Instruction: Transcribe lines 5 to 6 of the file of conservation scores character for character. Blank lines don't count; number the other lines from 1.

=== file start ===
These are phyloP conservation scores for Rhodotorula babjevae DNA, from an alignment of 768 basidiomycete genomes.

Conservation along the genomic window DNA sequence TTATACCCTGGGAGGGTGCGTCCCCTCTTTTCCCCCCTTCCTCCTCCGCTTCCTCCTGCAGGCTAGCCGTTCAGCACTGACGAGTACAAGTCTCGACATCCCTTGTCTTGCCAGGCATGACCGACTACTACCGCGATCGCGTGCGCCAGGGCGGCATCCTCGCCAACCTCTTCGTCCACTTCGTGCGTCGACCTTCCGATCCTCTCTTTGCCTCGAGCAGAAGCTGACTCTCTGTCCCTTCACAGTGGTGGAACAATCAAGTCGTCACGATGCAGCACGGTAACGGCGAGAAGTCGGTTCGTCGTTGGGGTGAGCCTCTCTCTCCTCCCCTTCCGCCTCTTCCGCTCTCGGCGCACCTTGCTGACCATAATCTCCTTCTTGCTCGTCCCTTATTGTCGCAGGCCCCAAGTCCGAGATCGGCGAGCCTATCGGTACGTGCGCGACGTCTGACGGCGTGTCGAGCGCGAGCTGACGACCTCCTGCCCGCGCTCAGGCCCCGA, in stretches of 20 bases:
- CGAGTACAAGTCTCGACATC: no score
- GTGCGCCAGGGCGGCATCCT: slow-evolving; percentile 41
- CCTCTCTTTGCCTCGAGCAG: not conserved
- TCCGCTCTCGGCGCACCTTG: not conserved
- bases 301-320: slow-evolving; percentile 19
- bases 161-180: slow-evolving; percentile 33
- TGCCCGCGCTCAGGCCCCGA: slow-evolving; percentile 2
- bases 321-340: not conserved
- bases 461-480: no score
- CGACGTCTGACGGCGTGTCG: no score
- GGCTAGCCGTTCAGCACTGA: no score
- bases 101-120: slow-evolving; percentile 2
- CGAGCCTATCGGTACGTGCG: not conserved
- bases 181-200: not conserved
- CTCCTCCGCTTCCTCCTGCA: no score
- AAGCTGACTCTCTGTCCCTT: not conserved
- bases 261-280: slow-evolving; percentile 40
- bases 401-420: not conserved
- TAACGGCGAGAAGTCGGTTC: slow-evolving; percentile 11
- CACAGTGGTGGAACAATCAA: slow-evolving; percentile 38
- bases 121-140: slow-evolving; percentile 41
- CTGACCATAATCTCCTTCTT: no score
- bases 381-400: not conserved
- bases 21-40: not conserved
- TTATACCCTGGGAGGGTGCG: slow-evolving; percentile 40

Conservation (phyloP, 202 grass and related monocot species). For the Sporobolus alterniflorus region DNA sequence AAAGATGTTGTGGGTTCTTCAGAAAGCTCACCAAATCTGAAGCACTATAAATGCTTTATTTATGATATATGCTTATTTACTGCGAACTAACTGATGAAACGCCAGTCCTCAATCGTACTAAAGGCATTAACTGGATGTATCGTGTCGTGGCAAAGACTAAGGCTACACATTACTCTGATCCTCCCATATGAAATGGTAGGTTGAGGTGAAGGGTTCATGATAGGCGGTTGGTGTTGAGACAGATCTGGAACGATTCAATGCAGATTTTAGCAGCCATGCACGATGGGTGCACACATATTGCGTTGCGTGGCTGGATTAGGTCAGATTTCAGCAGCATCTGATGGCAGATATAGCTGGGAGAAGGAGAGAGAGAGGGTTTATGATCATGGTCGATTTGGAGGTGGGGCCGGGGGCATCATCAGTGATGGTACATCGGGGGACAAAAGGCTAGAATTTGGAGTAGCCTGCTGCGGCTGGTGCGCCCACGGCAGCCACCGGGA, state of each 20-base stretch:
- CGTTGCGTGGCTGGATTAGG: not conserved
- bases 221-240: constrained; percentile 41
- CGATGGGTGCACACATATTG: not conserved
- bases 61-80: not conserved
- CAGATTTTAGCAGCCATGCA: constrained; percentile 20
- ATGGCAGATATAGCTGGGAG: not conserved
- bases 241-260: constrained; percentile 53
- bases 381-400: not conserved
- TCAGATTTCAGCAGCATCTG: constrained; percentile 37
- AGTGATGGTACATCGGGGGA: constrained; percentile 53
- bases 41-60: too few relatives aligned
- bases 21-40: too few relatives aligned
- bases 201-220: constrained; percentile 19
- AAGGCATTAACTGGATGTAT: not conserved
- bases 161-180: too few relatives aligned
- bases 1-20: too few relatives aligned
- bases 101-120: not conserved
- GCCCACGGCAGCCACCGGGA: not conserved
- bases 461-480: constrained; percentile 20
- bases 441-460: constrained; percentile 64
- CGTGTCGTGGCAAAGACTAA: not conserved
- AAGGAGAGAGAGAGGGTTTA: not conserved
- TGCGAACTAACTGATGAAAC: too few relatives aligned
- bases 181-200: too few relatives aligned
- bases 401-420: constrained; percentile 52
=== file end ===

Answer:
- CCTCTCTTTGCCTCGAGCAG: not conserved
- TCCGCTCTCGGCGCACCTTG: not conserved